Sustainability Trends 2022
Could the pandemic be a catalyst for a new wave of positive change for the environment? We look at the sustainability trends set to be high on the agenda in 2022.
Sustainability Trends 2022
Broadly speaking, regenerative agriculture is a system of farming that seeks to benefit the environment by locking carbon into the soil – hence why some advocates believe it’s the solution for climate change. But recently, the buzzword du jour has begun cropping up in the fashion world too, with big names like Prada and Stella McCartney swapping it for the overused ‘sustainable’. The Regenerative Organic Alliance, though, has stressed that if it’s used the wrong way, the term ‘regenerative’ could also be rendered meaningless. That’s a thumbs up for brands like The North Face, which uses it to describe products made from fibres that were farmed in a particular way. Let’s hope other companies follow suit.
The financial sector has a huge part to play in delivering national objectives surrounding sustainability – and consumers can help by putting their money in the right places. This year, more and more of us will choose to set up accounts with ethical banks, such as Triodos Bank, which invests in companies and bonds that have a positive impact on society and the environment. Ahead of COP26, Triodos found 40 per cent of people polled said the upcoming conference was inspiring them to use their money in a more climate-friendly way.
Along with Pelotons and Zoom subscriptions, pet sales have boomed in the pandemic era – with 3.2 million UK households buying a pet in the first year of Covid. And while that’s resulted in lots of happier homes, the pet industry has a heavy environmental impact, relying, for instance, on meat-packed meals and plastic toys. Yet we’re seeing an increase in start-ups created to reduce pets’ carbon pawprints, such as eco-friendly dog food and accessories company Beco, which has reported a 50 per cent increase in sales since last year.
When it comes to food, these days many consumers are more interested in a product’s carbon footprint than how many calories it contains. This has led to a surge in the carbon labelling movement, helped by companies like Foodsteps, a website and app which allows food firms and restaurants to calculate the carbon dioxide produced by a specific product or dish. Big companies are getting involved, such as Unilever, which recently announced the introduction of carbon labels on 70,000 products.
The Climatarian Diet
Near the end of last year doctors at global nutrition app Lifesum coined the term ‘climatarian diet’, which is all about considering where your food comes from rather than completely cutting things out. It involves factors like seasonal eating, reduced meat intake and being mindful about certain harmful ingredients. Whole Foods, meanwhile, predicted ‘reducetarianism’ – that’s cutting down on animal products – as a major trend for 2022.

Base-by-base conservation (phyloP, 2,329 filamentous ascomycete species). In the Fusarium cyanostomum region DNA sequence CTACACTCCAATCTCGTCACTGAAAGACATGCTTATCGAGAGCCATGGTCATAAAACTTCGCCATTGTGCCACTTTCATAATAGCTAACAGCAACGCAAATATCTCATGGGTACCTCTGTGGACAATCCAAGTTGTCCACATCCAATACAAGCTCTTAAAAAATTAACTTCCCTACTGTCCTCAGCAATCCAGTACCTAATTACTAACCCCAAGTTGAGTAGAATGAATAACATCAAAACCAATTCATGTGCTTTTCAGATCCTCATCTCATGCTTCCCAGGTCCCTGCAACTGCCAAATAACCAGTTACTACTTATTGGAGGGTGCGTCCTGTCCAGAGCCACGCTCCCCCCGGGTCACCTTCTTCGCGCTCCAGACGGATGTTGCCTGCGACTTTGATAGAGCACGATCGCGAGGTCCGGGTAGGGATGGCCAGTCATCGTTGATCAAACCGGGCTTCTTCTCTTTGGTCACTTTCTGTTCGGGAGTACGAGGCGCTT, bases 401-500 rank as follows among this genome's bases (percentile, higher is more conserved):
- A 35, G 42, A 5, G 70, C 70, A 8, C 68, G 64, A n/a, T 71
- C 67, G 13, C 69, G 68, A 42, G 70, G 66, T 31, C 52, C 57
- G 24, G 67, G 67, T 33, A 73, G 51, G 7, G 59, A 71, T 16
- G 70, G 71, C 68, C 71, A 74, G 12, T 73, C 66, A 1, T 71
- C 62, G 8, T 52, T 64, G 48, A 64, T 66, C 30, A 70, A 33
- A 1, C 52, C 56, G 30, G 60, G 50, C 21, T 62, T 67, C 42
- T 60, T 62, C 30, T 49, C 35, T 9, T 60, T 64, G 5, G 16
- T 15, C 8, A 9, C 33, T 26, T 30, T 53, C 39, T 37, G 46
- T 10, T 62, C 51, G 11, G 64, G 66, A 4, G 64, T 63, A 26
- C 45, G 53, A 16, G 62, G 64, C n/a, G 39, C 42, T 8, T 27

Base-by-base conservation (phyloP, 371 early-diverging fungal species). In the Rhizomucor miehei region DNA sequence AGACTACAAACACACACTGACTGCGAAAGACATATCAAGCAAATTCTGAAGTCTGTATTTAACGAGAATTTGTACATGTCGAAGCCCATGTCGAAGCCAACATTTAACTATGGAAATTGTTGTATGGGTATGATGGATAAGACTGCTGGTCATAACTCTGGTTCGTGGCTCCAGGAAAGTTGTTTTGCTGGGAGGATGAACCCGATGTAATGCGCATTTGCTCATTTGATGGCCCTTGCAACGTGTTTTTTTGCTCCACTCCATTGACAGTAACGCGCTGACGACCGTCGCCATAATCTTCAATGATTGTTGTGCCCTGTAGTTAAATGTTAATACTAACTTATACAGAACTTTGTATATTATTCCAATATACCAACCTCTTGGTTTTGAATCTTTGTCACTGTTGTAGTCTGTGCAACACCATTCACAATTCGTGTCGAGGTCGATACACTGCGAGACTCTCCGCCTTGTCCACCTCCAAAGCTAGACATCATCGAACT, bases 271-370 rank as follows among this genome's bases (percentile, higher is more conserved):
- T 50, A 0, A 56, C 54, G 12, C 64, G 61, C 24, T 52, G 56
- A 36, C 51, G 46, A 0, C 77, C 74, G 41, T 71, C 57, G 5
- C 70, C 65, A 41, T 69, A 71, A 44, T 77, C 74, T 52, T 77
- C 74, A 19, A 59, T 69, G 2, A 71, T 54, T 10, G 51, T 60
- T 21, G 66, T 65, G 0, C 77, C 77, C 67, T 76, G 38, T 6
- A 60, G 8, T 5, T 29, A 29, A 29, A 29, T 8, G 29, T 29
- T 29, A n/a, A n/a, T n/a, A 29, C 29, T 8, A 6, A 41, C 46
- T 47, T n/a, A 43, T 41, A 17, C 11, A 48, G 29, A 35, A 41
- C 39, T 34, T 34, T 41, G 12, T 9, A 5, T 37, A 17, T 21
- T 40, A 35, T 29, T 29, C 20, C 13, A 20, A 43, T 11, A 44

It goes without saying that Covid has had a devastating effect on people across the world – yet the environment has, in some ways, benefitted. Since the start of the pandemic there has been a significant reduction in air pollution: in northern India, for instance, the Himalayas were visible in the distance for the first time in a generation. Air pollution is a health issue in its own right, and the past couple of years have shown us that cleaner air is possible. Researchers will be looking into how we can sustain these improvements beyond lockdowns, particularly with health so firmly in the spotlight.
Over the past few years we’ve seen numerous companies going carbon-neutral – but this year will give rise to something even better: the climate-positive movement. This means brands proactively implementing measures that have a positive effect on the environment, rather than just limiting their negative impact. This could be an act as simple as planting a tree for every purchase – or it could be something more complex, like London-based research studio Post Carbon Lab, which is looking into using algae in our clothes that can photosynthesise as you wear them. An increasing number of businesses are adopting regenerative farming practices too, which involves growing a diverse range of crops to help put nutrients back into the soil. Even The Olympics is getting involved, recently announcing a goal to make the games climate-positive from 2030 onwards.
Sales of electric cars continue to soar, with the Society of Motor Manufacturers and Traders (SMMT) reporting that 190,000 were bought across the country last year. This is partly due to a government-backed bid to end sales of fossil fuel-powered cars, but buyers are being won over by better technology as well as the environmental impacts. And while electric cars are typically an expensive option, more affordable varieties are slowly appearing on the market – meaning we’ll be seeing them on the roads more and more in 2022.
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